In ‘The End of the Work Ethic’, an address to The Empire Club of Canada, November 16, 1972, McLuhan described a moment, apparently in 19541, which he styled as “my own first discovery of acoustic space”.2 The same event was described by Carlton Williams for Who Was Marshall McLuhan (1994, p 144).
McLuhan: A group of us which included Carl Williams (now President of the University of Western Ontario), Tom Easterbrook (Political Economy, University of Toronto), and Jacqueline Tyrwhitt (Architecture and Town Planning) were discussing the newest book of Sigfried Giedion, The Beginnings of Architecture.
Williams must be correct about the Giedion book which was being discussed. The Beginnings of Architecture was not published until almost a decade later and Giedion’s underlying Mellon lectures were not given until 1957.4
McLuhan: Jacqueline Tyrwhitt (she had worked with Giedion on this study for years) was explaining how Giedion presented the fact that the Romans were the first people to enclose space. The Egyptian pyramids enclosed no space since their interior was dark, as were their temples.
Williams: I made the point that one could, and indeed had to, consider space in various ways: it was not a simple “given.” There was, he [Giedion] said, “hollowed out” space, as in a cave; “enclosed” space, as in a stadium; “inﬁnite” space, as in the heavens.
McLuhan: At this point, Carl Williams, the psychologist, objected that, after all, the spaces inside a pyramid, even though dark, could be considered as acoustic spaces, and he then mentioned the characteristic modes of acoustic space as a sphere whose centre is everywhere and whose margins are nowhere…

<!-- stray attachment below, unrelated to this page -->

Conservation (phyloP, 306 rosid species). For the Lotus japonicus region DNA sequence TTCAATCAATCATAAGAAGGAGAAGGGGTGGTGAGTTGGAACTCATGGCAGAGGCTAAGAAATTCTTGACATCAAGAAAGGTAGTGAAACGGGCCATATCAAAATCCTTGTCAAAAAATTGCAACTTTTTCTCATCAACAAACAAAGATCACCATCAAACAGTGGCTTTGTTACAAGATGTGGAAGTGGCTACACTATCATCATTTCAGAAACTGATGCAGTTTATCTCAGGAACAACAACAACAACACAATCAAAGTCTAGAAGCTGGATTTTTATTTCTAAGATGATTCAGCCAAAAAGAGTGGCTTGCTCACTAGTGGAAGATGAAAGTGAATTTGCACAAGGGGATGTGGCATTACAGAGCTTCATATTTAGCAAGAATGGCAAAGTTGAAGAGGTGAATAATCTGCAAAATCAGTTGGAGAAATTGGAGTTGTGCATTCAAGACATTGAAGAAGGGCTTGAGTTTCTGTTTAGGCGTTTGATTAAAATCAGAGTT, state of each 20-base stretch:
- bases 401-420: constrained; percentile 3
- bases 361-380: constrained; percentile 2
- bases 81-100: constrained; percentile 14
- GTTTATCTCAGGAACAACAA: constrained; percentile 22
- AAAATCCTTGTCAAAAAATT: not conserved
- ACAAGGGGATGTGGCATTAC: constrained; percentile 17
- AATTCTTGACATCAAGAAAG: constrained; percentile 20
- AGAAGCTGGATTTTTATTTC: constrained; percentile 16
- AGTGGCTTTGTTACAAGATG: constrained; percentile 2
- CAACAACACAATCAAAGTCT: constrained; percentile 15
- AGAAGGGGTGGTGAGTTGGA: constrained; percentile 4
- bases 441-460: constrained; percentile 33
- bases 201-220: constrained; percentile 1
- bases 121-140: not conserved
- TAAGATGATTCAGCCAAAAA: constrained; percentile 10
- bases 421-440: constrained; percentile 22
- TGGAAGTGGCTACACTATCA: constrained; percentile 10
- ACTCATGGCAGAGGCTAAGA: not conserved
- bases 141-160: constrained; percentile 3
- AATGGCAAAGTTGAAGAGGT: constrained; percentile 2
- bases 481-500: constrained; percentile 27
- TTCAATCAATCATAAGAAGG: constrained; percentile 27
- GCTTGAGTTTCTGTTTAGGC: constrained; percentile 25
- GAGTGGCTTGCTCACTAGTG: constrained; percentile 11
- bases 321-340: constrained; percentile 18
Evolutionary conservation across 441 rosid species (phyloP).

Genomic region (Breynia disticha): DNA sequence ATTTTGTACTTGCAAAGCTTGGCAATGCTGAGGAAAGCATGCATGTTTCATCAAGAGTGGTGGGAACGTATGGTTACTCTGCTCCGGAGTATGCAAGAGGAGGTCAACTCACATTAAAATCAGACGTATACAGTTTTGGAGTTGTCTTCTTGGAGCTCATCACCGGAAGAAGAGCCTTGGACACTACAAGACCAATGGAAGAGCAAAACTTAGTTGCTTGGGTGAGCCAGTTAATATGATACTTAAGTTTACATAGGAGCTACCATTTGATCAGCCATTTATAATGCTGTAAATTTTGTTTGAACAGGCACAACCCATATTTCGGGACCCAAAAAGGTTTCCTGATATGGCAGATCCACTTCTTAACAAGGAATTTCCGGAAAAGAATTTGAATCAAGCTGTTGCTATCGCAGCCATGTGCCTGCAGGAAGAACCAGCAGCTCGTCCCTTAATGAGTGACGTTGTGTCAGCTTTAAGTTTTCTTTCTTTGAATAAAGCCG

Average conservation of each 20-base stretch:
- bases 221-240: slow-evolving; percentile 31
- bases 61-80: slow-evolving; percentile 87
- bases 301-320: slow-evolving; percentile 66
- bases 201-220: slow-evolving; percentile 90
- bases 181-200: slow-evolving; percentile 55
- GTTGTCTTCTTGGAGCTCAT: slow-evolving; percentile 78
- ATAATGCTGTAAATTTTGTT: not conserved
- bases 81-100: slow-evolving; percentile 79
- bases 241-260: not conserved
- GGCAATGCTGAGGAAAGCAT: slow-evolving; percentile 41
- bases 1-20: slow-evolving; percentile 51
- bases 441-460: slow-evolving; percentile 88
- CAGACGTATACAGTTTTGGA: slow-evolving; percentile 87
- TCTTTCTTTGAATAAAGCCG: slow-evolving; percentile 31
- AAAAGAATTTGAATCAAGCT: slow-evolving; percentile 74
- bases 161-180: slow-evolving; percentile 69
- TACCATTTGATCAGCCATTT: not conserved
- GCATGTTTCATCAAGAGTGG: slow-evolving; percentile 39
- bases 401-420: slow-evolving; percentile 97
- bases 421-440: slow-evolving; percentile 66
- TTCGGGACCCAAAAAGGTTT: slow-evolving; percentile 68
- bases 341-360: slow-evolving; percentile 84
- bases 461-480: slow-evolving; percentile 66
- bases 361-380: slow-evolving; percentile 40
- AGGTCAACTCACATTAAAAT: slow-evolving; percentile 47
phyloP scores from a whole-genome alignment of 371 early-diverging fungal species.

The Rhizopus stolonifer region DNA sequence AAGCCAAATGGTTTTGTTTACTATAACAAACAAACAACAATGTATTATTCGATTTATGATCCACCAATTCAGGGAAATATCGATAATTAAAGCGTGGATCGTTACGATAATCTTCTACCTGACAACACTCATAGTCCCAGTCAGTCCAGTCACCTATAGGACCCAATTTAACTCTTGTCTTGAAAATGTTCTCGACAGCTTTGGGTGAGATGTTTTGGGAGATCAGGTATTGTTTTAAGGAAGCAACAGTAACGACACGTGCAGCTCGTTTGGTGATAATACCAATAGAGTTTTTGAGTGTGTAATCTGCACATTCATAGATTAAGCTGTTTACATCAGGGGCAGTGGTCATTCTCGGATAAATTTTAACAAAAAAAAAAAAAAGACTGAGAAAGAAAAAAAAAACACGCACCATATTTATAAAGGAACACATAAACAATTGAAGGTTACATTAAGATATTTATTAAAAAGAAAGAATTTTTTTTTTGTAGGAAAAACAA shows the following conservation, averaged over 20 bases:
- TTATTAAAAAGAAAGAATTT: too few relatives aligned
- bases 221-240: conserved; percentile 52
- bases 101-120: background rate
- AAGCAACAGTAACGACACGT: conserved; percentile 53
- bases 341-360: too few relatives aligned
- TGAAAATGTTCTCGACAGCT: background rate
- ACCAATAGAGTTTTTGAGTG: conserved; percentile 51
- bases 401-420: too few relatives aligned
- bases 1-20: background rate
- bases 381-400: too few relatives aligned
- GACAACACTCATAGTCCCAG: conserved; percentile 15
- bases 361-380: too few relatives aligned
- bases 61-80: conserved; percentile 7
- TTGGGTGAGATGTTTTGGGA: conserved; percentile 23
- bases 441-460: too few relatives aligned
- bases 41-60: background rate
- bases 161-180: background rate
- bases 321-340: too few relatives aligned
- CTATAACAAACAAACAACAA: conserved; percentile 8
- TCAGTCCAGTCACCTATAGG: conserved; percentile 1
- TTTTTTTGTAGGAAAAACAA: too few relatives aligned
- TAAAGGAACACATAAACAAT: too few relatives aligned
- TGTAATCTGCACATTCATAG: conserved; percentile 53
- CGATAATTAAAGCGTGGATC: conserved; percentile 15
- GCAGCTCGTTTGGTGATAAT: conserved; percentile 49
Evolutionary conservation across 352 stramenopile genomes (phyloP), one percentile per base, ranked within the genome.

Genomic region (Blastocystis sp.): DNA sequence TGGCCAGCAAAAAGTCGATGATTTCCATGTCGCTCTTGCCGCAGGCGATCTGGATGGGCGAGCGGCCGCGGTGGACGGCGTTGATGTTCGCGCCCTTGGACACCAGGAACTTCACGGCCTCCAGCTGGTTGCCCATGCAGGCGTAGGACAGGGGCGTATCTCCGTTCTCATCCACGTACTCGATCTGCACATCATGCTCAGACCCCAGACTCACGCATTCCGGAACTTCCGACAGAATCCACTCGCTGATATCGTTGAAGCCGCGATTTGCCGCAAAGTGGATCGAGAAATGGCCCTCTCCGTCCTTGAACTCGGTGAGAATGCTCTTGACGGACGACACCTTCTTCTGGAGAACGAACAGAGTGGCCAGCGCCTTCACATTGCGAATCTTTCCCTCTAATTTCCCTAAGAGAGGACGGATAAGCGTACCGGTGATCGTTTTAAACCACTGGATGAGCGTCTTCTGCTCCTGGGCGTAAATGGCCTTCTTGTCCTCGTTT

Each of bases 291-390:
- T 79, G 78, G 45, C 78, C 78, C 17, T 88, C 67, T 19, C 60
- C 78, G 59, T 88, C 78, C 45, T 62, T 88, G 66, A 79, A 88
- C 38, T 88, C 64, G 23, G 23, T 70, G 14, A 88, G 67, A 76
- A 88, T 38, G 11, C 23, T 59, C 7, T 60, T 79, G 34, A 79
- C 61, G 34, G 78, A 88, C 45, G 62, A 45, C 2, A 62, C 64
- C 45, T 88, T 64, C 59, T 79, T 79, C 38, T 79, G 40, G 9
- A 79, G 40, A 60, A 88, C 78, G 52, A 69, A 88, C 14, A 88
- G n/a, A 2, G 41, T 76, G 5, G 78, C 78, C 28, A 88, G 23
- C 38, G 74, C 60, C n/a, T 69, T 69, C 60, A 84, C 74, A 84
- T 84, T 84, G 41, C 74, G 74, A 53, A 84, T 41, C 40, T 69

Williams: This put me in mind of a comment of Hermann von Helmholtz, a major ﬁgure in German psychology and physics at the turn of the century. Helmholtz used the phrase, “auditory space” to describe the notion of space experienced by a blind person, or a seeing person wearing a blindfold. Such persons are at the centre of an n-dimensional sphere, in that they may detect a sound from any angle.
Williams: The notion of auditory space struck Marshall with great force and I was thereafter bombarded with telephone calls, (usually after midnight), as he presented his latest insights sparked by this idea. This was characteristic of Marshall: that he appropriated ideas from others, developing and expanding them beyond anything contemplated by the original proposal.7
For Carpenter on the same event, see Ted Carpenter on discovering ‘auditory space’.
- McLuhan to Wyndham Lewis, December 18, 1954 (Letters 245): “A group of us here have been studying the new media and have been looking into the character of Acoustic Space as reconstituted by the mechanization of sound. Acoustic Space is spherical. It is without bounds or vanishing points. It is structured by pitch separation and kinesthesia. It is not a container. It is not hollowed out. It is the space in which men live before the invention of writing — that translation of the acoustic into the visual. With writing men began to trust their eyes and to structure space visually. Pre-literate man does not trust his eyes very much. The magic is in sound for him, with its power to evoke the absent.” On the same day to Ezra Pound: “A group of us here are working on the character of acoustic space — the space of pre-literate man. Non-euclidian, non-container.” (Letters, 246) ↩